Richard von Sturmer’s latest book is a collection of travel writing originating from his role as writer-in-residence at the University of Waikato in 2020. Prose, verse and photography are used to record the author’s impressions over twelve months. He describes it as neither a travel guide nor a diary, but a ‘poetic exploration of a particular region’ – in this instance, the small towns and geographic features of the Waikato.
The University of Waikato in Hamilton is the physical starting point for many of the writer’s excursions to Morrinsville, Kihikihi, Taupiri, Putaruru, Huntly and beyond. The physical nature of the travel and the residency requirements shape the book, and the author’s impressions and responses to what is encountered are down to the author’s ‘operating principles’, being to write about ‘what was of personal interest and touched him at a deep level’. Still, the conventions of ‘travel writing’ are unavoidable, including assistance, directions and humour from knowledgeable locals.
Over a cup of tea I outline my writing project for my year in the Waikato. Tom knows of my wish to visit Maniapoto’s cave and says he will make the necessary arrangements. A week later this turns into a road trip with Tom taking time out of his busy schedule to show me places of significance for Ngati Maniapoto.
The book’s design maintains a comfortable notebook aesthetic, and over ninety photographs are included around haiku-like verse – by the author and other poets – and von Sturmer’s observations and accounts. The images successfully radiate at the same frequency as the prose and verse. Von Sturmer includes some photographs from other times and places, though this isn’t always possible:
During my childhood, each summer on our way to a fishing lodge on the shores of Lake Taupo, my father would stop in a pine forest…and before resuming the trip, my father never failed to take a photograph of the lake. Each visit felt like a new beginning. Although I’ve searched through boxes, I can’t find those photographs, and the lake itself had disappeared from the side of the road, lost somewhere among the pine trees.
This recollection connects with his earlier autobiographical book This explains everything (2016) and the particularly evocative writing that is The Dream of my Father. The idea of lost photographs is consciously inserted and the Walking with Rocks images are uncaptioned. The images dreamed and lost possess as much emotional weight as the ones actually used.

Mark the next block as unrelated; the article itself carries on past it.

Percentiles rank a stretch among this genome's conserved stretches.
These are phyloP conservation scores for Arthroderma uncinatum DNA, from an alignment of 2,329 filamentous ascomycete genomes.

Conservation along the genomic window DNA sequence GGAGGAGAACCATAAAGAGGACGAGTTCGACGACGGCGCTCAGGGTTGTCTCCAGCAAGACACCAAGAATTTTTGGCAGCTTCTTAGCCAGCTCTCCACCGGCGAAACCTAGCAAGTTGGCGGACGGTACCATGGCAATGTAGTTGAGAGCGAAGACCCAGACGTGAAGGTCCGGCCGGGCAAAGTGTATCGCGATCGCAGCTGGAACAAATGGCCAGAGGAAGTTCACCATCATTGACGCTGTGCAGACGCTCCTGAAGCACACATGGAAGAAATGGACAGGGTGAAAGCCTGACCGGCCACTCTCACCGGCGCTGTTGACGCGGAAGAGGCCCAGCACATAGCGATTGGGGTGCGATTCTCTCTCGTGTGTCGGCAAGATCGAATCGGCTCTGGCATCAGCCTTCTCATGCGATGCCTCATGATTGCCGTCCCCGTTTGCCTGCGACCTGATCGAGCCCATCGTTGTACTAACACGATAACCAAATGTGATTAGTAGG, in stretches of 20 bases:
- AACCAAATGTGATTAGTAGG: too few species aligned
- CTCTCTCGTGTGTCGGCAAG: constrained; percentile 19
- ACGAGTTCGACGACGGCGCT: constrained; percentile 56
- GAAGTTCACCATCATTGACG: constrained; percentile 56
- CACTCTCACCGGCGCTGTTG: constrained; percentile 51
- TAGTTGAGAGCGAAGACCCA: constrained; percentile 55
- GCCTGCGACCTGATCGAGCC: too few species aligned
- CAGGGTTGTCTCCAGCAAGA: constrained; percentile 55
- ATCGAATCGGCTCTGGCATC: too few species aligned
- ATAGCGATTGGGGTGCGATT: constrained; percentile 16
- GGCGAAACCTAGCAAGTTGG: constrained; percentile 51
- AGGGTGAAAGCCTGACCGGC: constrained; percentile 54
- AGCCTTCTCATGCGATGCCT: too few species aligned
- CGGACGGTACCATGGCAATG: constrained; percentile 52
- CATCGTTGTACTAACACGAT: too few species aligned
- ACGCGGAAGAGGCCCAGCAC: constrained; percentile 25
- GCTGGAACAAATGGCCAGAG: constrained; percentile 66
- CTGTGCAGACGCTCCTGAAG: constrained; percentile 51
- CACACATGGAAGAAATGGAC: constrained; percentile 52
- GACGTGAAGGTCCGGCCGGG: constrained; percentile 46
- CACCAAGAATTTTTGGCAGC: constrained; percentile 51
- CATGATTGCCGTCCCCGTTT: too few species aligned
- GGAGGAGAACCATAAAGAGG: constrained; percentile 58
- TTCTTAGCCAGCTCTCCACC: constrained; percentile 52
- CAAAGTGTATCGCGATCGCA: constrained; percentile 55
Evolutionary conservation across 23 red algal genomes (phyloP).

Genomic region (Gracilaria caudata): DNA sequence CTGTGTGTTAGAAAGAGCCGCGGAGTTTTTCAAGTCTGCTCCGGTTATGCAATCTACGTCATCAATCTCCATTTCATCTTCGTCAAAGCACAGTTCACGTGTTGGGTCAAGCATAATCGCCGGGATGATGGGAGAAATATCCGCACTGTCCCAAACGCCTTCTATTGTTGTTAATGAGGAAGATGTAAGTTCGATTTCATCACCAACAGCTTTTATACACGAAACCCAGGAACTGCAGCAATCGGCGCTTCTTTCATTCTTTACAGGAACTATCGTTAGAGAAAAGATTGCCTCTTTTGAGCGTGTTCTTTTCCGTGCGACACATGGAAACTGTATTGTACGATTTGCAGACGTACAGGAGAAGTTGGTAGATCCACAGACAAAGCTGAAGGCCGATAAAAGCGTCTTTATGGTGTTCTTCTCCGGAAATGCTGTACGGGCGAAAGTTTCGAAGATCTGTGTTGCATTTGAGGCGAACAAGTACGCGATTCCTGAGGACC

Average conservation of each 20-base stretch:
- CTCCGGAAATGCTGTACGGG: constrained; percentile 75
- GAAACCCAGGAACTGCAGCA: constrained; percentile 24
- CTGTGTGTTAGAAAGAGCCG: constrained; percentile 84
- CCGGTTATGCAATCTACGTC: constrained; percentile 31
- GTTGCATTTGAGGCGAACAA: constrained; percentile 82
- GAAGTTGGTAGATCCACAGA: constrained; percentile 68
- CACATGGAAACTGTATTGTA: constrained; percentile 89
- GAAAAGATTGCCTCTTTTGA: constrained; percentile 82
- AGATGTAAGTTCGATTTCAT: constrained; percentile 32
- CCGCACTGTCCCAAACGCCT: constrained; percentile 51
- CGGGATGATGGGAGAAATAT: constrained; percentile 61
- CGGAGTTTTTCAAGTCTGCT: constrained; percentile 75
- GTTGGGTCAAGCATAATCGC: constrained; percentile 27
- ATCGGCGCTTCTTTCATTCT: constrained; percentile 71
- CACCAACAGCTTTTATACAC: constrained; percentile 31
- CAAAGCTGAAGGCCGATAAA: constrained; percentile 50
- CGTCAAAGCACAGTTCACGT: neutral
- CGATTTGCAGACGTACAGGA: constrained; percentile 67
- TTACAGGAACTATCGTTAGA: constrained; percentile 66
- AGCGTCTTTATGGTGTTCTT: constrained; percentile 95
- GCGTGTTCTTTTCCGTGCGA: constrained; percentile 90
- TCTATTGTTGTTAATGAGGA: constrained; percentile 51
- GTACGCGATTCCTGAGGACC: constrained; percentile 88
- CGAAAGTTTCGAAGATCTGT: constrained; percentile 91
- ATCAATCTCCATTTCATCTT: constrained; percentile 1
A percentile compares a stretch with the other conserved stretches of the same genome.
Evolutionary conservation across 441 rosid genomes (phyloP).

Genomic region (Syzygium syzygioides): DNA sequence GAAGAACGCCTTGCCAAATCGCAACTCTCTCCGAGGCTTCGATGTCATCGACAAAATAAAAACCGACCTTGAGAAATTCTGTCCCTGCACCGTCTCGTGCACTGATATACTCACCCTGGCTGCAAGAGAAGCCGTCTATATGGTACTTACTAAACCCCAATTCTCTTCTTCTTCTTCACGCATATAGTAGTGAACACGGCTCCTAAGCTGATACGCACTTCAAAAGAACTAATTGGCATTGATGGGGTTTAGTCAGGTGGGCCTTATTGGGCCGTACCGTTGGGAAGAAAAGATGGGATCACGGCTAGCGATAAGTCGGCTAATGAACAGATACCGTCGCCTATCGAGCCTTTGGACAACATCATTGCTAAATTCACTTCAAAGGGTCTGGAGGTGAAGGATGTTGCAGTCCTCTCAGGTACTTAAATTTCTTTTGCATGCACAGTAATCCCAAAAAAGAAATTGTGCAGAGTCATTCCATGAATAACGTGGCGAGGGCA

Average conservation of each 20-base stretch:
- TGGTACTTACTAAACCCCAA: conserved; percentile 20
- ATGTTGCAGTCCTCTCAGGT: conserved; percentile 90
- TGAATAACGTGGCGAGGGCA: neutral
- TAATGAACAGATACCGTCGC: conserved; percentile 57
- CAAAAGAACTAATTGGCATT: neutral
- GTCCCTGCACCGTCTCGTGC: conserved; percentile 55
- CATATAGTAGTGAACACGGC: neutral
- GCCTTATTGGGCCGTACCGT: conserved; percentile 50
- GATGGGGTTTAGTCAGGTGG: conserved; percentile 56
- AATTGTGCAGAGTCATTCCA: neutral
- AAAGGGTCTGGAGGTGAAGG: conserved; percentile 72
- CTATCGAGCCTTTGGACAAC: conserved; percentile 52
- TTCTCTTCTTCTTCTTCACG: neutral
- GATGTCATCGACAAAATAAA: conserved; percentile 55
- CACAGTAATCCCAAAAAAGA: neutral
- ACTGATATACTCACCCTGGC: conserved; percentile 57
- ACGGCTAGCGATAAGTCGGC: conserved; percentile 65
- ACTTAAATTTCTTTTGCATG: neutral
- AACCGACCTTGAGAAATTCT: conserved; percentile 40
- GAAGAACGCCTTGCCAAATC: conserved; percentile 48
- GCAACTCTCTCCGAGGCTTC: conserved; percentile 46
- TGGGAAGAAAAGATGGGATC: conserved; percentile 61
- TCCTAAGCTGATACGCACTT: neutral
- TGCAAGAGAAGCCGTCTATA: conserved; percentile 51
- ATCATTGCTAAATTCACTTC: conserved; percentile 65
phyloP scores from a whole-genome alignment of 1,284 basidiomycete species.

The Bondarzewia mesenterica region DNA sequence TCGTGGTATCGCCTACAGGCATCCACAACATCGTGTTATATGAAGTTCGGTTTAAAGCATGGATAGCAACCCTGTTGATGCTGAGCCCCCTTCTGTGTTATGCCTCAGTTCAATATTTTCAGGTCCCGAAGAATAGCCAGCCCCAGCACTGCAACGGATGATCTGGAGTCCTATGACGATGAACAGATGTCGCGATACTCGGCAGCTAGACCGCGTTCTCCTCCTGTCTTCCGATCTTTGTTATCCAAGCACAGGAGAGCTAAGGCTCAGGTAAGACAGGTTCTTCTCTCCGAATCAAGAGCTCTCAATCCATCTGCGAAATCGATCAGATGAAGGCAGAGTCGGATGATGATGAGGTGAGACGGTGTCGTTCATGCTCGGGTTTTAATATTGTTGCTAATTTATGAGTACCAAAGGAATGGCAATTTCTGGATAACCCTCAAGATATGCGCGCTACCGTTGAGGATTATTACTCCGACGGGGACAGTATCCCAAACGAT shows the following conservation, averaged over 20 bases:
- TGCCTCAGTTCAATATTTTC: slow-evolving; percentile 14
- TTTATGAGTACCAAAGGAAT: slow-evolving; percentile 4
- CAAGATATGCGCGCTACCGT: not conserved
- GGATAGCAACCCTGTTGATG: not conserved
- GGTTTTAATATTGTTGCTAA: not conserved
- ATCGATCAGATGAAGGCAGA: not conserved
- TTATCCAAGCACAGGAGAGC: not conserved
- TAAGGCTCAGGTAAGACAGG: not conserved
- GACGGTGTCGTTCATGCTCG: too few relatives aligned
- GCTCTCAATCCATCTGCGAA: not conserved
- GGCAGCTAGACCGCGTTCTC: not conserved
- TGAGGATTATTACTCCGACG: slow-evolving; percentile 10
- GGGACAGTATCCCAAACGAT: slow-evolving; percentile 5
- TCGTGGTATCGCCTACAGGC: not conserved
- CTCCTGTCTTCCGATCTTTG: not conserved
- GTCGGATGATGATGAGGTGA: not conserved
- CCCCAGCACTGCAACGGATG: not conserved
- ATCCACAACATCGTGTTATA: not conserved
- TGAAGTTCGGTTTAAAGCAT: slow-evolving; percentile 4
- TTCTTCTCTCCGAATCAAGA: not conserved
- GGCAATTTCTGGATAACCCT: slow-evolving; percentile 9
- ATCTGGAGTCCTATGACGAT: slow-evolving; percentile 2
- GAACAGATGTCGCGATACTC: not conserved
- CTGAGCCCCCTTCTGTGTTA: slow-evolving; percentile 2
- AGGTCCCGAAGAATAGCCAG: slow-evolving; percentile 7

The image subjects range from existential mundane to tourism icons. There are photographs of tourist sites in Kihikihi as well as the abandoned Tokanui mental hospital. A black plastic hair comb in a leafy puddle and the remains of a fire find their own, deserved places among images of volcanic cones and watery landscapes.
Walking with Rocks, Dreaming with Rivers is also an exploration of identity. In Piopio von Sturmer glimpses a painting of Andreas Reischek, and narrates the story of that now-disreputable 19th century bird ‘collector’ and grave robber. Reischek was Austrian, and Von Sturmer reveals that his own Austrian surname is not a name of family descent, but one that was adopted.
Much of the book was written in 2020, the year Covid impacted on New Zealand society and daily lives. To control the spread of the disease, road barriers were created between regions throughout New Zealand, and there were weeks of lock down, when much of the population would remain at home. These restrictions not only affected the way travel was conducted: people had a new consciousness of what it was to have opportunities to travel at all, and some reflected on their meaningful encounter with pre-industrial silence.
In the early parts of the book the author is stranded in Auckland, his year in the Waikato stalled. Contemplation of mystical mountains and natural rock formations coexist with a real-time focus on death tolls and on wearing masks in public places, on often uncannily near-carless roads and their checkpoints. In a detached mannequin head found on a road von Sturmer sees a symbol of the ‘eerie, nearly-hallucinogenic world we had entered’.
He is a self-contained traveller, providing a personal – almost nineteenth-century – vision of places in the Waikato and imparting them with a vital strangeness and exoticism. The rail barriers and signal lights in Te Kuiti suggest the films of Japanese master Ozu. A sunset on the Piako River near Morrinsville transports the author to a painting by Gustave Moreau. Auckland becomes a destination from Italo Calvino’s Invisible Cities. Gaston Bachelard’s book Water and Dreams is quoted at the prosaically named Blue Springs near Putaruru, a place that also evokes for the author the work of Monet, the blue smoke of Baudelaire and the pastels of Odilon Redon. Theodor Schwenk, the German anthroposophist and engineer, is quoted in response to a flight of cormorants.
The written and photographic flight of Walking with Rocks, Dreaming with Rivers concludes near the sand dunes of Port Waikato. The traveller evokes the arrival of a ghostly Tainui canoe, and rests against a tree branch, listening to the river and the distant roaring of surf. The reader is left pondering the ongatiti Ignimbrite in the cliffs, with the experience of an exceptional work of New Zealand travel writing, glinting with bright verse and resonating moments.